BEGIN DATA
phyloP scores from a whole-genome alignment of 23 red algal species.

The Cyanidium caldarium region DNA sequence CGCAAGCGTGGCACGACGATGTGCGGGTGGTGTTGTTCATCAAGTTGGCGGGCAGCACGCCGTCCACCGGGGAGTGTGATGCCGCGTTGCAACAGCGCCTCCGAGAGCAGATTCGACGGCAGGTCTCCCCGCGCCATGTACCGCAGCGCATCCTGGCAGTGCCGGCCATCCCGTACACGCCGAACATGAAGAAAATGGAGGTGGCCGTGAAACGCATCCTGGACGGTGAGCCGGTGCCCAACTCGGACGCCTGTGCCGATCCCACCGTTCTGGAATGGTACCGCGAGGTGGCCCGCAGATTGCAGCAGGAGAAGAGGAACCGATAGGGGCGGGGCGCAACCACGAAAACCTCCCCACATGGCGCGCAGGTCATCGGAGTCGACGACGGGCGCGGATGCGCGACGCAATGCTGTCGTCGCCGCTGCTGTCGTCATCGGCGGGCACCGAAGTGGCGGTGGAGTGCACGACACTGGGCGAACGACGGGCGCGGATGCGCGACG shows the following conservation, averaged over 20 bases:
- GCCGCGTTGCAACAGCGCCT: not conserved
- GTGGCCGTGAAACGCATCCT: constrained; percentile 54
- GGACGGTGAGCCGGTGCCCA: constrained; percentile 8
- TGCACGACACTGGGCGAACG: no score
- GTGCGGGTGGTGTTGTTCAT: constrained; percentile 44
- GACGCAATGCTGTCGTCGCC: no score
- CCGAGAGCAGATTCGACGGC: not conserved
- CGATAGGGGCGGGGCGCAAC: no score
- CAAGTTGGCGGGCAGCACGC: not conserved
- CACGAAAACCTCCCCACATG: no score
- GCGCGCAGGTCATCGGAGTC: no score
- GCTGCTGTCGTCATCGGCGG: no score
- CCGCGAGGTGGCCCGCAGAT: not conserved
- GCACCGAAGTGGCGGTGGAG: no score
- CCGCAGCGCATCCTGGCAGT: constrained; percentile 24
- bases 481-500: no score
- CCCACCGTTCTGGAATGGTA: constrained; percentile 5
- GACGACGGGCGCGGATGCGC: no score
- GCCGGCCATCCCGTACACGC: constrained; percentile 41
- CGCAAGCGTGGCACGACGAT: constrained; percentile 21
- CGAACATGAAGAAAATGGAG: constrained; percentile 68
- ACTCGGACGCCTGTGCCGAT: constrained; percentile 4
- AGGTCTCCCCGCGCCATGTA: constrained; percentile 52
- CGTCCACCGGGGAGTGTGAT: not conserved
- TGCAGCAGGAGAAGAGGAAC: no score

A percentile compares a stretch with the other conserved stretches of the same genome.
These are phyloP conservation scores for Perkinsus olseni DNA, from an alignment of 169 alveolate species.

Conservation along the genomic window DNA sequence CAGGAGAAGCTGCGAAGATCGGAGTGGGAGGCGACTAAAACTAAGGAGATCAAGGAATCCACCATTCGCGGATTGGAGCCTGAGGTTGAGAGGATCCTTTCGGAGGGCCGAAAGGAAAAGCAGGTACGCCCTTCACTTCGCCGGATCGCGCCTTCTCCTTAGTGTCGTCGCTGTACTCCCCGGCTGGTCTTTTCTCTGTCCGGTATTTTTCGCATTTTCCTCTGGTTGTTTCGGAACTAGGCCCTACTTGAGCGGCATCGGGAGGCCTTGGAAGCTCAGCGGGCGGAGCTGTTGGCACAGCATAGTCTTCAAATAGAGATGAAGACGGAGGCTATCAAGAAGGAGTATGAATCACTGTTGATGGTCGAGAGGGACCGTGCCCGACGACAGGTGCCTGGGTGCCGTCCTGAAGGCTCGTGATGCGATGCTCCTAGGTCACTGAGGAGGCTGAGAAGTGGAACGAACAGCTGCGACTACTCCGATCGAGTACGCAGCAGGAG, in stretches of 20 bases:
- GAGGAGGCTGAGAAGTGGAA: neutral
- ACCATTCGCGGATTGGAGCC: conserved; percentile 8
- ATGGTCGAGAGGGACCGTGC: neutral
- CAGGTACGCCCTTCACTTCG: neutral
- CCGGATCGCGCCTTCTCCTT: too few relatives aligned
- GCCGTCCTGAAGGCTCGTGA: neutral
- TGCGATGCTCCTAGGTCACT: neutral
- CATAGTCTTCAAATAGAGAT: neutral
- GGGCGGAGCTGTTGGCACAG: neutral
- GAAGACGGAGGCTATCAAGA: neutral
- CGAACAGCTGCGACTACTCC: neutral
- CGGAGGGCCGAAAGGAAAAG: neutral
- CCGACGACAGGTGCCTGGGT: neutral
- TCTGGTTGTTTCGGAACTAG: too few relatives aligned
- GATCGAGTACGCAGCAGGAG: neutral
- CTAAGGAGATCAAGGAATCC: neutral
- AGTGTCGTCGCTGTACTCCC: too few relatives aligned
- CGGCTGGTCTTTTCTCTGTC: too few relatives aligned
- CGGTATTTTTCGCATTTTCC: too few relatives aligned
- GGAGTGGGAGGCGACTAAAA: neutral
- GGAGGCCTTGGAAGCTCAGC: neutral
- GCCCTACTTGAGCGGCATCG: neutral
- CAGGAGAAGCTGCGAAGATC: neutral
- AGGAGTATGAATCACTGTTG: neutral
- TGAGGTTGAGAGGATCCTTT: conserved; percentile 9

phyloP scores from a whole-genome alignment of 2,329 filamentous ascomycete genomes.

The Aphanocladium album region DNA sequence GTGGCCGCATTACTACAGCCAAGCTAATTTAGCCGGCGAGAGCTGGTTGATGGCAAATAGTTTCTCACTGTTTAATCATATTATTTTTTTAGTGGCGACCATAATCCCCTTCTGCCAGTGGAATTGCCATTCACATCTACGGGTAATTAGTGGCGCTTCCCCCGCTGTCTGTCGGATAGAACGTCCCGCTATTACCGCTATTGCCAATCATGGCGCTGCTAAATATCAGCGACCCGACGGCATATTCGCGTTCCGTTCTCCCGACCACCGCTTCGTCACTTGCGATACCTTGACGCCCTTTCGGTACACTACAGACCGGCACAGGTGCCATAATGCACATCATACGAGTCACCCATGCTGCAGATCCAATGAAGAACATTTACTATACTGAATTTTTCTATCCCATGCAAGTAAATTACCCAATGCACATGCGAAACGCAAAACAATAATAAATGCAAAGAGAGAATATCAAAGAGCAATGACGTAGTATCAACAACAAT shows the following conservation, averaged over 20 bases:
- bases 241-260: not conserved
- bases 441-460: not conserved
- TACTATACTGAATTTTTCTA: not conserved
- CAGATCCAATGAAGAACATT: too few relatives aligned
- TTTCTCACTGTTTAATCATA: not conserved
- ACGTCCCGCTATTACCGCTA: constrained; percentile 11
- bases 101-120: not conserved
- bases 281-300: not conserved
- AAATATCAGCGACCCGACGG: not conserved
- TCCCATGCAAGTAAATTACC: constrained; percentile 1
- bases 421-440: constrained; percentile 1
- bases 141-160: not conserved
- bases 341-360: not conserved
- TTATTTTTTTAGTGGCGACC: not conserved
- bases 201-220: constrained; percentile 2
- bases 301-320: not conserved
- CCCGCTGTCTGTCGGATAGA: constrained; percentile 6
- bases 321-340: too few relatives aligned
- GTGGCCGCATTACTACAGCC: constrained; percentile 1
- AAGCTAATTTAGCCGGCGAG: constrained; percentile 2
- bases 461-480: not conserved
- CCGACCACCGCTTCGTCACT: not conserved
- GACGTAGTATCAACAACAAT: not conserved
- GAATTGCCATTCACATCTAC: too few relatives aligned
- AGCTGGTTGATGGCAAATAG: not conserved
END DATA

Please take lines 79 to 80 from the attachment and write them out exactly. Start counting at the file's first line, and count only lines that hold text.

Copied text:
- CCGACCACCGCTTCGTCACT: not conserved
- GACGTAGTATCAACAACAAT: not conserved